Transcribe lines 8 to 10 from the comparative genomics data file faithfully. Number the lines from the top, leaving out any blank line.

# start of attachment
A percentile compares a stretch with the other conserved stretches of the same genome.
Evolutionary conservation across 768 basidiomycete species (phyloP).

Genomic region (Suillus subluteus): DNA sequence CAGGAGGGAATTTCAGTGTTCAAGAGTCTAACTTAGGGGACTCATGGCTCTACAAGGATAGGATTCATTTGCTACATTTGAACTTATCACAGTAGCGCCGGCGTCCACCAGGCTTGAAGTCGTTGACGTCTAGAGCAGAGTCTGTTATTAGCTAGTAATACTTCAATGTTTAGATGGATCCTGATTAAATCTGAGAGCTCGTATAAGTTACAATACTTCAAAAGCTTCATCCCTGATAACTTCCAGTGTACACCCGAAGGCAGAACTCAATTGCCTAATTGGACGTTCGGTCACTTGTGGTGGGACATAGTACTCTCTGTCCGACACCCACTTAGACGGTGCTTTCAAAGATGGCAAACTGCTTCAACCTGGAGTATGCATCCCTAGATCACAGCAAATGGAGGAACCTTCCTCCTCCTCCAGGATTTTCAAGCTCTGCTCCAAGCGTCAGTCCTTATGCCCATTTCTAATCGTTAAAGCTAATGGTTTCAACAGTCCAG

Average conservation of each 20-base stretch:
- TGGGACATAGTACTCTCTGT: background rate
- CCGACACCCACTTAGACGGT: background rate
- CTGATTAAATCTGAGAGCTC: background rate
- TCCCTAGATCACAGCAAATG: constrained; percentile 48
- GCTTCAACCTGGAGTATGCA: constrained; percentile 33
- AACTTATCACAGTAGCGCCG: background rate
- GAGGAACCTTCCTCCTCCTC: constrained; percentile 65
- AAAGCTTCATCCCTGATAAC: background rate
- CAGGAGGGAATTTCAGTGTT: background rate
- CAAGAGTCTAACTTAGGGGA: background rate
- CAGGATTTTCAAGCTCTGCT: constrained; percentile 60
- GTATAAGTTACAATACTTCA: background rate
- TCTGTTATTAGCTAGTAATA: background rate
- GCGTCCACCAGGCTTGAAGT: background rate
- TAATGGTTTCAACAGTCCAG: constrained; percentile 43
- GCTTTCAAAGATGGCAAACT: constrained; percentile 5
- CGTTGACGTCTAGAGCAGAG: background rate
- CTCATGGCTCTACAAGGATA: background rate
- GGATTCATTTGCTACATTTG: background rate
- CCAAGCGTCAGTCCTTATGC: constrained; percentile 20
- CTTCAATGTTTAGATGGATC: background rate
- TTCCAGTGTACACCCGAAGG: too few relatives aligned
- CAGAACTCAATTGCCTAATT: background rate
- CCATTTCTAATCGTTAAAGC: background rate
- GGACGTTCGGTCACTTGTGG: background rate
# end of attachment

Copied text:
- TCCCTAGATCACAGCAAATG: constrained; percentile 48
- GCTTCAACCTGGAGTATGCA: constrained; percentile 33
- AACTTATCACAGTAGCGCCG: background rate